Australia acknowledged the unique status of REDD-plus and recognized the need for different sources of finance, both public and private. It also noted the need for swift and transparent disbursement of funds and that the private sector will be critical.
El Salvador said that more discussions and clarification on the linkage of REDD-plus to adaptation is needed. It noted that this was a critical linkage that fitted directly to the issue of restoration and enhancement of carbon stocks. It noted that in other forums (such as the Convention on Biological Diversity) the topic of restoration was included as an important issue. It urged that the chair's non-paper to include this issue. It ended by highlighting that forestry was important to the security of livelihoods.
The Philippines supported a diversity of sources public and private, but it noted that for some aspects of REDD-plus, the bigger part is to come from public sources. Philippines said that there was a need to explore more creatively the different source of private funds as it could not simply be carbon offsets. There was need to further elaborate what are private sources. On the matter of results-based activities, the Philippines remarked that a full range of option needs to be supported. It noted that that results need to address the drivers of deforestation, the issue of opportunity costs in addressing the drivers of deforestation, land tenure, and gender consideration (in terms of equitable sharing of resources). On the matter of safeguards, the Philippines noted that the readiness phase shows that a lot of resources are needed. It pointed out that it was important to go back to the baseline issues. Hence, results-based actions are not totally separated from the earlier phases. There are lessons to be learned that will impact the third phase. As with the many other developing countries, the Philippines supported a window in the GCF. It also gave the mandate to the chair to prepare a placeholder text.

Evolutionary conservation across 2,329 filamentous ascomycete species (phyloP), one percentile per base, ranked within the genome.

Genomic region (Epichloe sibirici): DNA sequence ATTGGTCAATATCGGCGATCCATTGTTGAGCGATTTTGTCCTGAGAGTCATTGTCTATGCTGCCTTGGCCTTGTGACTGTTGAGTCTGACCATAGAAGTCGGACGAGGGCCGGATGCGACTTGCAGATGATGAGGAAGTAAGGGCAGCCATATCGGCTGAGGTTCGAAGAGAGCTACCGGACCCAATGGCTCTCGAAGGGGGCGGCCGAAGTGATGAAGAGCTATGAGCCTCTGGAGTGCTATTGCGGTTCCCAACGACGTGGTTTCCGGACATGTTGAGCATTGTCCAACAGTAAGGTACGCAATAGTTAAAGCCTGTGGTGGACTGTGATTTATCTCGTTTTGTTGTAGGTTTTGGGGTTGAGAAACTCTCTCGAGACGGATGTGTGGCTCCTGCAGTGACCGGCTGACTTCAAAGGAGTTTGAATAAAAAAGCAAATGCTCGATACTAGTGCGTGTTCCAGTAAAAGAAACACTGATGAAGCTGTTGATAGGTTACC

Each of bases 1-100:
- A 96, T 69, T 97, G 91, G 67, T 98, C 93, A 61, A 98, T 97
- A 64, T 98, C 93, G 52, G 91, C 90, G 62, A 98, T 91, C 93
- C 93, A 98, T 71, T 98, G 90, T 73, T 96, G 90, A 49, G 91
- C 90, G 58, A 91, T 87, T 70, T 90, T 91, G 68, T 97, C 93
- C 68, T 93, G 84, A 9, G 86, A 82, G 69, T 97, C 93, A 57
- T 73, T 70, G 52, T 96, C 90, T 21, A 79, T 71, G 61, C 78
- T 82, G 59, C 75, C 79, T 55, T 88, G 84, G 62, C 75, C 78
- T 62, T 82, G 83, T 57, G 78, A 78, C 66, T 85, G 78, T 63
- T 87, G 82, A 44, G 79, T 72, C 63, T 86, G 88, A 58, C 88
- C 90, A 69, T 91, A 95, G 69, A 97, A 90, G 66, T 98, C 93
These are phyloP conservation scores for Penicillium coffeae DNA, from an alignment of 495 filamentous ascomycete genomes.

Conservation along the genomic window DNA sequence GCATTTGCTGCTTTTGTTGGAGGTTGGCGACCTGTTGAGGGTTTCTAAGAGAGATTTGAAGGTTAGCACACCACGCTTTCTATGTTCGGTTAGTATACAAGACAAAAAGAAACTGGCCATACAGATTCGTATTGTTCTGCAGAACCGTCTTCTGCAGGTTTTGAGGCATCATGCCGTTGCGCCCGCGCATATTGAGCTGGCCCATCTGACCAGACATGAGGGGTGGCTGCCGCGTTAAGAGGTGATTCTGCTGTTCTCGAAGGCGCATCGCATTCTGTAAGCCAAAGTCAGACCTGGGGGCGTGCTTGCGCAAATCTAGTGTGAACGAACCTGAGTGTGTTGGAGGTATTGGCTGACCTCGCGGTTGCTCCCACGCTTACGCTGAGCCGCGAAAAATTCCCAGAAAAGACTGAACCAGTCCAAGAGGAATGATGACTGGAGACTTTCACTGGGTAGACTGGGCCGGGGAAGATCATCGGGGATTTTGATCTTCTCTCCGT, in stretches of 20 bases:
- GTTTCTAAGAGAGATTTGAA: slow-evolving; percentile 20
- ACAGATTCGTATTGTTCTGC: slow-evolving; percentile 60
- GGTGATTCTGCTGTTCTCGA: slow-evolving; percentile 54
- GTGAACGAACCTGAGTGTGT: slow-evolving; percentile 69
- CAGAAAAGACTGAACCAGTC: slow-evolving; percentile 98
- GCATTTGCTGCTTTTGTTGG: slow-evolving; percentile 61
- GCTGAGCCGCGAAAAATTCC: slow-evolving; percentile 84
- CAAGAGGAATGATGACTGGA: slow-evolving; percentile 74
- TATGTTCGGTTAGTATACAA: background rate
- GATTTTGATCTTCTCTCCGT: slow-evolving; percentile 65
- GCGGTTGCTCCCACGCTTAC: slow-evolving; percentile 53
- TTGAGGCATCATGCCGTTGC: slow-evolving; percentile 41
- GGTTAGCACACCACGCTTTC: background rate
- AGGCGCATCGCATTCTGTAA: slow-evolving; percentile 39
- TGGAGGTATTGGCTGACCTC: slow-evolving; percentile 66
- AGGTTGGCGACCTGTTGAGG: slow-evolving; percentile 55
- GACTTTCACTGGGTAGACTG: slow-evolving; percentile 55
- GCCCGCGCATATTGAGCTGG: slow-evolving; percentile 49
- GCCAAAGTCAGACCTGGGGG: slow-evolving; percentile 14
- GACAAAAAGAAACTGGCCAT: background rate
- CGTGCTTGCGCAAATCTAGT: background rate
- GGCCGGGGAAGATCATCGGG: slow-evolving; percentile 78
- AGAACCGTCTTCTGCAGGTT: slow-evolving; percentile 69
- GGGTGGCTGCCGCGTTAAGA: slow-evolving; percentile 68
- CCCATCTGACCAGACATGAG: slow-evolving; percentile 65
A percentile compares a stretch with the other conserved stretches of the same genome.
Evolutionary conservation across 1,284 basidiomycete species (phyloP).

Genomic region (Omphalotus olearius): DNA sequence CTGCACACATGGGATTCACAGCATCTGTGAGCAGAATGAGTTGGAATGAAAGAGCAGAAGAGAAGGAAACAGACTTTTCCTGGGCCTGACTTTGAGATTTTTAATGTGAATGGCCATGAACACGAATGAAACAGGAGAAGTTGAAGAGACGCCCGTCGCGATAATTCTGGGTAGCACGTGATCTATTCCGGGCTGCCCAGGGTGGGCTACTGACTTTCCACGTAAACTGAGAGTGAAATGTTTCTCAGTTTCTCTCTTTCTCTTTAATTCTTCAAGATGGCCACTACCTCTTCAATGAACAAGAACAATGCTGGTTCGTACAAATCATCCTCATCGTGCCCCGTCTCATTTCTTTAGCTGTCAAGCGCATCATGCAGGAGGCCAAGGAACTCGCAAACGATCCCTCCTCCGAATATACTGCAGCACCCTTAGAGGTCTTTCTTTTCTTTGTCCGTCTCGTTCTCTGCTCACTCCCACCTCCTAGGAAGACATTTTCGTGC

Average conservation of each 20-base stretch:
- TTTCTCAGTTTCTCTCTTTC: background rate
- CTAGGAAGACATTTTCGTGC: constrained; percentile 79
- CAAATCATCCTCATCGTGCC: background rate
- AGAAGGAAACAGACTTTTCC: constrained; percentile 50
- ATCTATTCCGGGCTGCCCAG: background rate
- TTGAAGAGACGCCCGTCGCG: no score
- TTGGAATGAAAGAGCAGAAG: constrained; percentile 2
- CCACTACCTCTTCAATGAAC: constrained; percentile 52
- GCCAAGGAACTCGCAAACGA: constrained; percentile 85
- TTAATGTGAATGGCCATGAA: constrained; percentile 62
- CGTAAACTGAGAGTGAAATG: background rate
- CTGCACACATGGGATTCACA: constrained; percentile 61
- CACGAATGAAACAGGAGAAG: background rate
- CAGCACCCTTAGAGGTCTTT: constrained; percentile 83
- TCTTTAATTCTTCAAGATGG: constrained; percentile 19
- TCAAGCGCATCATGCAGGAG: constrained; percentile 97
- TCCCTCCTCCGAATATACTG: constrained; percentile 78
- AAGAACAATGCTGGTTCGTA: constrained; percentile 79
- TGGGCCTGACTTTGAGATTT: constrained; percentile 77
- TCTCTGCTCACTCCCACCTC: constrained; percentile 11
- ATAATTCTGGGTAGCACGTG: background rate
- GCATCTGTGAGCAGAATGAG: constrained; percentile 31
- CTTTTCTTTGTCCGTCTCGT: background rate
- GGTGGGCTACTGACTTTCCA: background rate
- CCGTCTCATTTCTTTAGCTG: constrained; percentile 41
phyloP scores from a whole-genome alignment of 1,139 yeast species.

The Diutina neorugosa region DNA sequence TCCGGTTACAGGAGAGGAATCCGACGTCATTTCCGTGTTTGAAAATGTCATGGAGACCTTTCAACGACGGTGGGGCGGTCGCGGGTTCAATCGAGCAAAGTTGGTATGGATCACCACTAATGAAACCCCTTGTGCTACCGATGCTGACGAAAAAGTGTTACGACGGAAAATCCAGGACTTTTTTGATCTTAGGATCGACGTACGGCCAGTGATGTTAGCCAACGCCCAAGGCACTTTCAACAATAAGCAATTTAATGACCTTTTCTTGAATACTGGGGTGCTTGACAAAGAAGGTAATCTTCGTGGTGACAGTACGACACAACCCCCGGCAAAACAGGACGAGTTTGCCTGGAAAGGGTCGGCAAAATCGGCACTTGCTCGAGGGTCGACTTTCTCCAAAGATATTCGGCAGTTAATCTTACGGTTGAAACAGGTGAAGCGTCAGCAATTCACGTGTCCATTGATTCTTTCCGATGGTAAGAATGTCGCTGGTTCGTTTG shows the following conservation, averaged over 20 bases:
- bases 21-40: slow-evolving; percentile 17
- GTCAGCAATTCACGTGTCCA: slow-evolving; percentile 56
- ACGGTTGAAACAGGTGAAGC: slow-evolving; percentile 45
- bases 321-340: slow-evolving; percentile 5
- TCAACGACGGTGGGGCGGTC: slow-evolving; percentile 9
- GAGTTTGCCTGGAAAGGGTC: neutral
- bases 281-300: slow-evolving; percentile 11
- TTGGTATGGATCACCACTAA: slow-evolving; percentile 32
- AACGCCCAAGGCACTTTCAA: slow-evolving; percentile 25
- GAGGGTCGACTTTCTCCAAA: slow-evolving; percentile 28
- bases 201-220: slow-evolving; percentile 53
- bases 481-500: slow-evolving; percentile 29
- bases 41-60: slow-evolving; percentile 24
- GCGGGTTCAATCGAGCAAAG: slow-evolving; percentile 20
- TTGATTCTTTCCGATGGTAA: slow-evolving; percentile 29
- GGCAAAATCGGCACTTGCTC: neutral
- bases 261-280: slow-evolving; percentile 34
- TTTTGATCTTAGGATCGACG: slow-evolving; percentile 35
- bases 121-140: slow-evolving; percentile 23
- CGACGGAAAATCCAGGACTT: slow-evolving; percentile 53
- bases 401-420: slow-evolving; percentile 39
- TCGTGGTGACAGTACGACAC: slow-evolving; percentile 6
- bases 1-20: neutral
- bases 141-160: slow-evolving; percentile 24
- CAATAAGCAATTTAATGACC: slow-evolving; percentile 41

Ecuador emphasized the urgency of the decision in Durban on financing short, medium and long term (that is predicable). It said that it has almost exhausted its funding and without further support, it could not achieve activities in a timely manner. Ecuador supported various sources of funds as well as a window in the GCF.